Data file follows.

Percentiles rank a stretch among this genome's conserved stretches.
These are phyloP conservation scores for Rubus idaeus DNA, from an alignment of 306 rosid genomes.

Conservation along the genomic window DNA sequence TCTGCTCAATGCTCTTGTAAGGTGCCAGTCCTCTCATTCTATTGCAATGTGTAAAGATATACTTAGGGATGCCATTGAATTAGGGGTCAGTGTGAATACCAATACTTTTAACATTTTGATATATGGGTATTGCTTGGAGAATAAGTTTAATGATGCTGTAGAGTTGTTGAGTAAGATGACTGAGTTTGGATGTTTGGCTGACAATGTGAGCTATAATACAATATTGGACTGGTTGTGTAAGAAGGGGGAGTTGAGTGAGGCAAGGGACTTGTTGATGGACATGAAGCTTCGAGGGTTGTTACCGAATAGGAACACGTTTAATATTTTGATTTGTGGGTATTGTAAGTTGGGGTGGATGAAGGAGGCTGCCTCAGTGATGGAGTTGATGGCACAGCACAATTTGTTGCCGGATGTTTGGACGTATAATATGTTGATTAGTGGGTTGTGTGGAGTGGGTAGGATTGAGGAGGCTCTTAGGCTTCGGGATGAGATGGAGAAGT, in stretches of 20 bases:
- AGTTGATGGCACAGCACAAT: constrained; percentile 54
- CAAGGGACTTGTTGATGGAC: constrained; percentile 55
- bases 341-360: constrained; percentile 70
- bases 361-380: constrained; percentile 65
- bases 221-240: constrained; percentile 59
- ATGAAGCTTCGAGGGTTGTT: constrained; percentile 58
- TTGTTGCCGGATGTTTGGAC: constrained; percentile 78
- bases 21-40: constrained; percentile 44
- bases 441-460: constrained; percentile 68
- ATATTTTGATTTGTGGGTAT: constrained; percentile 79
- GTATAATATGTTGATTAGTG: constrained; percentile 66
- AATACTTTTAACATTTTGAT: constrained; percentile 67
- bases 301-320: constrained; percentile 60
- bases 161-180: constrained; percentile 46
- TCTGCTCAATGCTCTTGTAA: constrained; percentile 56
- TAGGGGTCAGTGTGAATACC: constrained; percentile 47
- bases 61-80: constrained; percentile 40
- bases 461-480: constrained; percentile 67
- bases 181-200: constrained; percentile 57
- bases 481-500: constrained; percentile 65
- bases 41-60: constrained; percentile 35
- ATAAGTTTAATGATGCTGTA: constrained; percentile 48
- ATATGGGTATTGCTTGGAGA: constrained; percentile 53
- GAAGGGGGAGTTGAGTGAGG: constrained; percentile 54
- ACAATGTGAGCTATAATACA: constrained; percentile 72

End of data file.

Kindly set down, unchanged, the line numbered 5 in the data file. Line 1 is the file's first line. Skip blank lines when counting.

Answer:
- CAAGGGACTTGTTGATGGAC: constrained; percentile 55